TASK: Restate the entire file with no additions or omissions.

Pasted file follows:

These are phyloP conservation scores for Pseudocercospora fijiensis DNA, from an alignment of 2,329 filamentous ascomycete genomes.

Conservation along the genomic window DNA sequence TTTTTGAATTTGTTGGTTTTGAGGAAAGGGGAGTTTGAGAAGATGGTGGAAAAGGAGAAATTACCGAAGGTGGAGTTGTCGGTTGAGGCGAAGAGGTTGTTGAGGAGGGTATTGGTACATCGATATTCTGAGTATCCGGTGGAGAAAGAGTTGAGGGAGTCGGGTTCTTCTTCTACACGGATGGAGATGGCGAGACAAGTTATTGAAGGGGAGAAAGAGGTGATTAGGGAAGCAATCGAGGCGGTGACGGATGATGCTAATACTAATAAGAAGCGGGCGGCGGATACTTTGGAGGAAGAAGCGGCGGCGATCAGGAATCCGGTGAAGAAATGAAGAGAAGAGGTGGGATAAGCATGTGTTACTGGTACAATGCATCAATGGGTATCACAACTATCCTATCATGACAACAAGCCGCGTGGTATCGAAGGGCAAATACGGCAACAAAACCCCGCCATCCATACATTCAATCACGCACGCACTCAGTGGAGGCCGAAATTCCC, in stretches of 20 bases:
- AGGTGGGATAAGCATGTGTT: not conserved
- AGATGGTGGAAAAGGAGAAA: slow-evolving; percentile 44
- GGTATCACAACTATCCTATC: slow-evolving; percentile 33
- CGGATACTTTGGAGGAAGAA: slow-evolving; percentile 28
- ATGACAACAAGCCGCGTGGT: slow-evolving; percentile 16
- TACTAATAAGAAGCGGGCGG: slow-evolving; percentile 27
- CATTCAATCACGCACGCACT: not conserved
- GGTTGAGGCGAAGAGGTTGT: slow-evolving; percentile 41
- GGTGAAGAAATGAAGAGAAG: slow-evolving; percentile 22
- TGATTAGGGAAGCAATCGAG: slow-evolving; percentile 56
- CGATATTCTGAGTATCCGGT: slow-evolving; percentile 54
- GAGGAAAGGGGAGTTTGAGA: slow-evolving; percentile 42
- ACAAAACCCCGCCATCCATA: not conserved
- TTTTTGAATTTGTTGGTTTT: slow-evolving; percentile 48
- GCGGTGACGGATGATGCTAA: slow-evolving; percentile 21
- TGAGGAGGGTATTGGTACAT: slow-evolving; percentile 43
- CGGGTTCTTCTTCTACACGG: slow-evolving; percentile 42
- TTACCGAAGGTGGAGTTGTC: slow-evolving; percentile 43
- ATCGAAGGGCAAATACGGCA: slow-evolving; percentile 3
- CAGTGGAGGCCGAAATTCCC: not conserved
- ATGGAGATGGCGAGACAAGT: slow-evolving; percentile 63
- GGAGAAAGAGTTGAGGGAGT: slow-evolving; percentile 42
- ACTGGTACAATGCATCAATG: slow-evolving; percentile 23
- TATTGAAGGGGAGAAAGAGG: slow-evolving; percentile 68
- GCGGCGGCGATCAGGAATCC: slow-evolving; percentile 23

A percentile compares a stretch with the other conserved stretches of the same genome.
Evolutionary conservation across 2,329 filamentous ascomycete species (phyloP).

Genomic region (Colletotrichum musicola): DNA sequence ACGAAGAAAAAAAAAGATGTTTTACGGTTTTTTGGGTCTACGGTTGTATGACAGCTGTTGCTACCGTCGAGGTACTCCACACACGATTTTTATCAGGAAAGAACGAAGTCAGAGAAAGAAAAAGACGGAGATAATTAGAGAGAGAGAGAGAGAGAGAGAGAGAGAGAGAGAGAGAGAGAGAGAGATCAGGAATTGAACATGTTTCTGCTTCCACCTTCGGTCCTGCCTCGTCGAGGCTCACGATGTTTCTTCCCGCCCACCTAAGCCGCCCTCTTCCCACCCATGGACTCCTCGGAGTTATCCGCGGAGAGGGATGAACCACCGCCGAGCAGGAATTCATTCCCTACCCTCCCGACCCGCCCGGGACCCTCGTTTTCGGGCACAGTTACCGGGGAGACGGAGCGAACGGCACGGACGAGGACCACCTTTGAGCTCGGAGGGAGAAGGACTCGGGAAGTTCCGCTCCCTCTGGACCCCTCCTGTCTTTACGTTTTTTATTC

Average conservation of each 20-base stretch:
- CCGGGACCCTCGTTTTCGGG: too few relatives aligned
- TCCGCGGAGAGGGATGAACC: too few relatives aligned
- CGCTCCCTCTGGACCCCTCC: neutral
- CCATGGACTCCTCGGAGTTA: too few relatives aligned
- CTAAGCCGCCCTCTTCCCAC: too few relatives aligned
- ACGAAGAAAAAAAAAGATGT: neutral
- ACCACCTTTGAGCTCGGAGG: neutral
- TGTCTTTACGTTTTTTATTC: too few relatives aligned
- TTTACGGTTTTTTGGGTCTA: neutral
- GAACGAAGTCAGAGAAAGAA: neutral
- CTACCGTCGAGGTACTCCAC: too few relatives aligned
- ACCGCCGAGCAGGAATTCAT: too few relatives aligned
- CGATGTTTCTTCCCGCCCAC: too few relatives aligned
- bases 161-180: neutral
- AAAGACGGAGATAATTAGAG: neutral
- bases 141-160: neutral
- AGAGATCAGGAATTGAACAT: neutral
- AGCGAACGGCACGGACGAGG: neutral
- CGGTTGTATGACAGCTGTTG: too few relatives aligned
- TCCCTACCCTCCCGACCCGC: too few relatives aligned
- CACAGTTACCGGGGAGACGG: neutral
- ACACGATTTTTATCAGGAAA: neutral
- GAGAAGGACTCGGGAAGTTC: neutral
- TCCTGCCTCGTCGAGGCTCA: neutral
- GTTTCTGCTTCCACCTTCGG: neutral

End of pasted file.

These are phyloP conservation scores for Pseudocercospora fijiensis DNA, from an alignment of 2,329 filamentous ascomycete genomes.

Conservation along the genomic window DNA sequence TTTTTGAATTTGTTGGTTTTGAGGAAAGGGGAGTTTGAGAAGATGGTGGAAAAGGAGAAATTACCGAAGGTGGAGTTGTCGGTTGAGGCGAAGAGGTTGTTGAGGAGGGTATTGGTACATCGATATTCTGAGTATCCGGTGGAGAAAGAGTTGAGGGAGTCGGGTTCTTCTTCTACACGGATGGAGATGGCGAGACAAGTTATTGAAGGGGAGAAAGAGGTGATTAGGGAAGCAATCGAGGCGGTGACGGATGATGCTAATACTAATAAGAAGCGGGCGGCGGATACTTTGGAGGAAGAAGCGGCGGCGATCAGGAATCCGGTGAAGAAATGAAGAGAAGAGGTGGGATAAGCATGTGTTACTGGTACAATGCATCAATGGGTATCACAACTATCCTATCATGACAACAAGCCGCGTGGTATCGAAGGGCAAATACGGCAACAAAACCCCGCCATCCATACATTCAATCACGCACGCACTCAGTGGAGGCCGAAATTCCC, in stretches of 20 bases:
- AGGTGGGATAAGCATGTGTT: not conserved
- AGATGGTGGAAAAGGAGAAA: slow-evolving; percentile 44
- GGTATCACAACTATCCTATC: slow-evolving; percentile 33
- CGGATACTTTGGAGGAAGAA: slow-evolving; percentile 28
- ATGACAACAAGCCGCGTGGT: slow-evolving; percentile 16
- TACTAATAAGAAGCGGGCGG: slow-evolving; percentile 27
- CATTCAATCACGCACGCACT: not conserved
- GGTTGAGGCGAAGAGGTTGT: slow-evolving; percentile 41
- GGTGAAGAAATGAAGAGAAG: slow-evolving; percentile 22
- TGATTAGGGAAGCAATCGAG: slow-evolving; percentile 56
- CGATATTCTGAGTATCCGGT: slow-evolving; percentile 54
- GAGGAAAGGGGAGTTTGAGA: slow-evolving; percentile 42
- ACAAAACCCCGCCATCCATA: not conserved
- TTTTTGAATTTGTTGGTTTT: slow-evolving; percentile 48
- GCGGTGACGGATGATGCTAA: slow-evolving; percentile 21
- TGAGGAGGGTATTGGTACAT: slow-evolving; percentile 43
- CGGGTTCTTCTTCTACACGG: slow-evolving; percentile 42
- TTACCGAAGGTGGAGTTGTC: slow-evolving; percentile 43
- ATCGAAGGGCAAATACGGCA: slow-evolving; percentile 3
- CAGTGGAGGCCGAAATTCCC: not conserved
- ATGGAGATGGCGAGACAAGT: slow-evolving; percentile 63
- GGAGAAAGAGTTGAGGGAGT: slow-evolving; percentile 42
- ACTGGTACAATGCATCAATG: slow-evolving; percentile 23
- TATTGAAGGGGAGAAAGAGG: slow-evolving; percentile 68
- GCGGCGGCGATCAGGAATCC: slow-evolving; percentile 23

A percentile compares a stretch with the other conserved stretches of the same genome.
Evolutionary conservation across 2,329 filamentous ascomycete species (phyloP).

Genomic region (Colletotrichum musicola): DNA sequence ACGAAGAAAAAAAAAGATGTTTTACGGTTTTTTGGGTCTACGGTTGTATGACAGCTGTTGCTACCGTCGAGGTACTCCACACACGATTTTTATCAGGAAAGAACGAAGTCAGAGAAAGAAAAAGACGGAGATAATTAGAGAGAGAGAGAGAGAGAGAGAGAGAGAGAGAGAGAGAGAGAGAGAGATCAGGAATTGAACATGTTTCTGCTTCCACCTTCGGTCCTGCCTCGTCGAGGCTCACGATGTTTCTTCCCGCCCACCTAAGCCGCCCTCTTCCCACCCATGGACTCCTCGGAGTTATCCGCGGAGAGGGATGAACCACCGCCGAGCAGGAATTCATTCCCTACCCTCCCGACCCGCCCGGGACCCTCGTTTTCGGGCACAGTTACCGGGGAGACGGAGCGAACGGCACGGACGAGGACCACCTTTGAGCTCGGAGGGAGAAGGACTCGGGAAGTTCCGCTCCCTCTGGACCCCTCCTGTCTTTACGTTTTTTATTC

Average conservation of each 20-base stretch:
- CCGGGACCCTCGTTTTCGGG: too few relatives aligned
- TCCGCGGAGAGGGATGAACC: too few relatives aligned
- CGCTCCCTCTGGACCCCTCC: neutral
- CCATGGACTCCTCGGAGTTA: too few relatives aligned
- CTAAGCCGCCCTCTTCCCAC: too few relatives aligned
- ACGAAGAAAAAAAAAGATGT: neutral
- ACCACCTTTGAGCTCGGAGG: neutral
- TGTCTTTACGTTTTTTATTC: too few relatives aligned
- TTTACGGTTTTTTGGGTCTA: neutral
- GAACGAAGTCAGAGAAAGAA: neutral
- CTACCGTCGAGGTACTCCAC: too few relatives aligned
- ACCGCCGAGCAGGAATTCAT: too few relatives aligned
- CGATGTTTCTTCCCGCCCAC: too few relatives aligned
- bases 161-180: neutral
- AAAGACGGAGATAATTAGAG: neutral
- bases 141-160: neutral
- AGAGATCAGGAATTGAACAT: neutral
- AGCGAACGGCACGGACGAGG: neutral
- CGGTTGTATGACAGCTGTTG: too few relatives aligned
- TCCCTACCCTCCCGACCCGC: too few relatives aligned
- CACAGTTACCGGGGAGACGG: neutral
- ACACGATTTTTATCAGGAAA: neutral
- GAGAAGGACTCGGGAAGTTC: neutral
- TCCTGCCTCGTCGAGGCTCA: neutral
- GTTTCTGCTTCCACCTTCGG: neutral